What is the most efficient way to tell the story of an historical moment, and why may that not be the most effective way to tell that story?
Human beings tend to—and have always tended to—organize and simplify the complexities of the world around them into binaries (good/evil, right wrong, us/them, black/white, patriot/traitor, occident/orient, etc.). How does the representation of historical narratives in textbooks as a conflict between “heroes” and “villains” reflect this tendency?
“History is written by the victors”—an axiomatic statement that is often attributed to Winston Churchill. Implicit in this widely accepted idea is the notion that history is composed exclusively of winners and losers, heroes and villains. What does this implication say about how textbooks are written (i.e., written by heroes)?
To what extent are history textbooks more mimesis (or verisimilitude) than delineation? If textbooks are indeed more mimetic than “accurate,” then should one engage with textbooks from an aesthetic perspective? In other words, are historical narratives more “narrative” than “history?”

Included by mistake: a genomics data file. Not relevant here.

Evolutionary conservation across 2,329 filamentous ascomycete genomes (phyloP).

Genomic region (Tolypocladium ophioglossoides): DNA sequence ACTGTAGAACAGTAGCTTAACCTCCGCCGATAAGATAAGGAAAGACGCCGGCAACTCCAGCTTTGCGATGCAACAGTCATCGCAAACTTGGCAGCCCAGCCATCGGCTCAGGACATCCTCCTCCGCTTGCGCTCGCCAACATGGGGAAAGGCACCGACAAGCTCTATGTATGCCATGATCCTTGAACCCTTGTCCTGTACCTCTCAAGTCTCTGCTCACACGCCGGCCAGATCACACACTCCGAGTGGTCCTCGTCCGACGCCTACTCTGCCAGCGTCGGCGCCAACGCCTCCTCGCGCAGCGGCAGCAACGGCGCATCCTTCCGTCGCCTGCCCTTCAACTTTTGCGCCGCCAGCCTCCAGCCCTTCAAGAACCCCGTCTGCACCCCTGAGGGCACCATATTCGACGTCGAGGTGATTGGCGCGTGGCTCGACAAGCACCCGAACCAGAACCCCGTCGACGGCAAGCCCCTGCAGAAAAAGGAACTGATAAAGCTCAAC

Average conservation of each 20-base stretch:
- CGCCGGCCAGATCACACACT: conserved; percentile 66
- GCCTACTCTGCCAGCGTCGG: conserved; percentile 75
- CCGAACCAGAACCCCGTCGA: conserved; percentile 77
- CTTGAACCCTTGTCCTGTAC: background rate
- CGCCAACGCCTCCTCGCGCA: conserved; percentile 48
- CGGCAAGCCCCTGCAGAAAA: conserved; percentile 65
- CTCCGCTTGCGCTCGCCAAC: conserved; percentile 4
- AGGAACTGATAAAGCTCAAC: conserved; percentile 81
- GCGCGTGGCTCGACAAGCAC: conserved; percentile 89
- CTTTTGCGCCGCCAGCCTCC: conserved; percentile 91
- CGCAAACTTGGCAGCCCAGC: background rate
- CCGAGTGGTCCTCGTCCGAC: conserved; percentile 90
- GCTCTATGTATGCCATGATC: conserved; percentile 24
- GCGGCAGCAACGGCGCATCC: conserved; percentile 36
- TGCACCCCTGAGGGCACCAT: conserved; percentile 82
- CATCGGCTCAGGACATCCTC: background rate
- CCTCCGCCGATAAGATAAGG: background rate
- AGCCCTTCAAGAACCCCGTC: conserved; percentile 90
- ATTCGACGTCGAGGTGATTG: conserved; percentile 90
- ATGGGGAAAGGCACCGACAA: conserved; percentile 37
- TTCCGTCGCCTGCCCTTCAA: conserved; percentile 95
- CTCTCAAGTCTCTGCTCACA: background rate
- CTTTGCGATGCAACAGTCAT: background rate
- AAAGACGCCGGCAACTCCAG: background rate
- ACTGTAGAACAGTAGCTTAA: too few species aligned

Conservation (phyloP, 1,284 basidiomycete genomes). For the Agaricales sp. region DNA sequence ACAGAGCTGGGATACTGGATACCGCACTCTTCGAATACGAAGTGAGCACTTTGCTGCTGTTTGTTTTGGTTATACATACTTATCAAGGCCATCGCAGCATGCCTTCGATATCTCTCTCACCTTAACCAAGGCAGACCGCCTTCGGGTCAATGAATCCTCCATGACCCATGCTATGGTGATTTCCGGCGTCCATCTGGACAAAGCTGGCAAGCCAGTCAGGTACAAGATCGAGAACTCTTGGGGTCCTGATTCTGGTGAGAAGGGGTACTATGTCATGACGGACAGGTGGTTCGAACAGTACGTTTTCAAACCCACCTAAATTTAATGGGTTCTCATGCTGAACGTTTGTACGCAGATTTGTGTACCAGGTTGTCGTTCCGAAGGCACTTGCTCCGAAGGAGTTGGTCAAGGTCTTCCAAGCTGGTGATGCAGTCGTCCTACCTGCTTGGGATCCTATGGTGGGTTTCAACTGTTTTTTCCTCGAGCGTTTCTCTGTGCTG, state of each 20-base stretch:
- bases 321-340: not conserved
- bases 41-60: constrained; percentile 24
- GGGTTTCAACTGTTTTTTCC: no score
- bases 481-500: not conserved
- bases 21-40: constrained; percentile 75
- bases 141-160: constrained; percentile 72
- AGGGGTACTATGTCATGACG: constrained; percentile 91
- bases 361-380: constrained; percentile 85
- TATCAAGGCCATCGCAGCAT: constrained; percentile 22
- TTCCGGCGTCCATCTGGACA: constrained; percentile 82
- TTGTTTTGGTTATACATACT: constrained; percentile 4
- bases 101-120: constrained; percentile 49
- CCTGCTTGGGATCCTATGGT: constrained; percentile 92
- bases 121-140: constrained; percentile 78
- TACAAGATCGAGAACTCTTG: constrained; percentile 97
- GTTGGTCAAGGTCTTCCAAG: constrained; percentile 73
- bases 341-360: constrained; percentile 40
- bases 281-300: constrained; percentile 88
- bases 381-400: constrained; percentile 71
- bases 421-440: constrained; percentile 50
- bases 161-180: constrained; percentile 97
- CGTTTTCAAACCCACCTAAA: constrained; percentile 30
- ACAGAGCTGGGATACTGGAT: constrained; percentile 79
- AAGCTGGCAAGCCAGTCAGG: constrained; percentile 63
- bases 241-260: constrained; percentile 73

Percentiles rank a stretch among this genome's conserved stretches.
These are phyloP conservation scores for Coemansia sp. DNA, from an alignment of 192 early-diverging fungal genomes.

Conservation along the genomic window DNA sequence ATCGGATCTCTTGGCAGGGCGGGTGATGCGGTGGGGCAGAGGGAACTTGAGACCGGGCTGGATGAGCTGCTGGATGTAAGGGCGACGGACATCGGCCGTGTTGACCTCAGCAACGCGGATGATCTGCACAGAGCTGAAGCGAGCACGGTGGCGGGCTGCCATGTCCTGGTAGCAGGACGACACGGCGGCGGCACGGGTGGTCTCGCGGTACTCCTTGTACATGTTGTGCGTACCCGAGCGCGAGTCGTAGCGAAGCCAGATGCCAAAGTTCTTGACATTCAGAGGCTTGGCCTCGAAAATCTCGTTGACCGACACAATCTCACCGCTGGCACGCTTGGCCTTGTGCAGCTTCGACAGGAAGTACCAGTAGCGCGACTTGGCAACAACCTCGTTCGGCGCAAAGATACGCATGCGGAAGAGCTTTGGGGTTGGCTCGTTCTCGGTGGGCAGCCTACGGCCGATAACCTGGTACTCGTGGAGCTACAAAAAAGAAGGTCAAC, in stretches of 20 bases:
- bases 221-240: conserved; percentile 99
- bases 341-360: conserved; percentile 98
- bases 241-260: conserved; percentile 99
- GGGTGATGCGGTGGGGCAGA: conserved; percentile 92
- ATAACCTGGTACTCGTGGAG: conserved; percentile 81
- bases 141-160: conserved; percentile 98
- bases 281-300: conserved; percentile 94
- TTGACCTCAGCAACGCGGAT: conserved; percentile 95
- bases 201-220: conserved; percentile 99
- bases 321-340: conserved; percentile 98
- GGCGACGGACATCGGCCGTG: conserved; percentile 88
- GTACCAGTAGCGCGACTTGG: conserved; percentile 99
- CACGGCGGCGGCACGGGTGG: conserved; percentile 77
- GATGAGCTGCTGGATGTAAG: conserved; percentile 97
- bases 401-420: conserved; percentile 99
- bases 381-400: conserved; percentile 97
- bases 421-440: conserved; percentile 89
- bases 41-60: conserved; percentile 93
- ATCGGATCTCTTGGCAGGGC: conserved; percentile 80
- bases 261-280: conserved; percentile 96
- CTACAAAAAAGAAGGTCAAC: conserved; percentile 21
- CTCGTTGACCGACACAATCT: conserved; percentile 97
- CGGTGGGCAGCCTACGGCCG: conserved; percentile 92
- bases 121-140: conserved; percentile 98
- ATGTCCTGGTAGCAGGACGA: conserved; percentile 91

In fiction, antagonism can be individualized (e.g., human vs. human) or abstract (e.g., human vs. nature). How different would a Social Studies textbook look if it were written with abstract “villains” (i.e., systemic tendencies) rather than individualized ones (e.g., Hitler)?
Potential assignment: rewrite a subsection of your textbook (about a “villain”) in a manner that abstracts the characterization of evil.
There is a tendency to construct history as a “clash of titans” (e.g., Hitler v. Churchill), but it is the average citizens of the times that enact the policies—or are enacted upon by the policies—of those in positions of power (e.g., Joe Axis v. Joe Ally or Joe SS v. Joe Jewish). These historical characters—the “every-people”—are as captivating as the power-players, as the our ongoing fascination with Anne Frank’s diaries testifies. Why do our textbooks value the object narratives of historical overview rather than the subjective perspectives of individuals who experienced these historical milieus?
What is the function of propaganda, and in what way does that function parallel the historical narratives in a textbook?
(created by Aaron Thacker, 2018)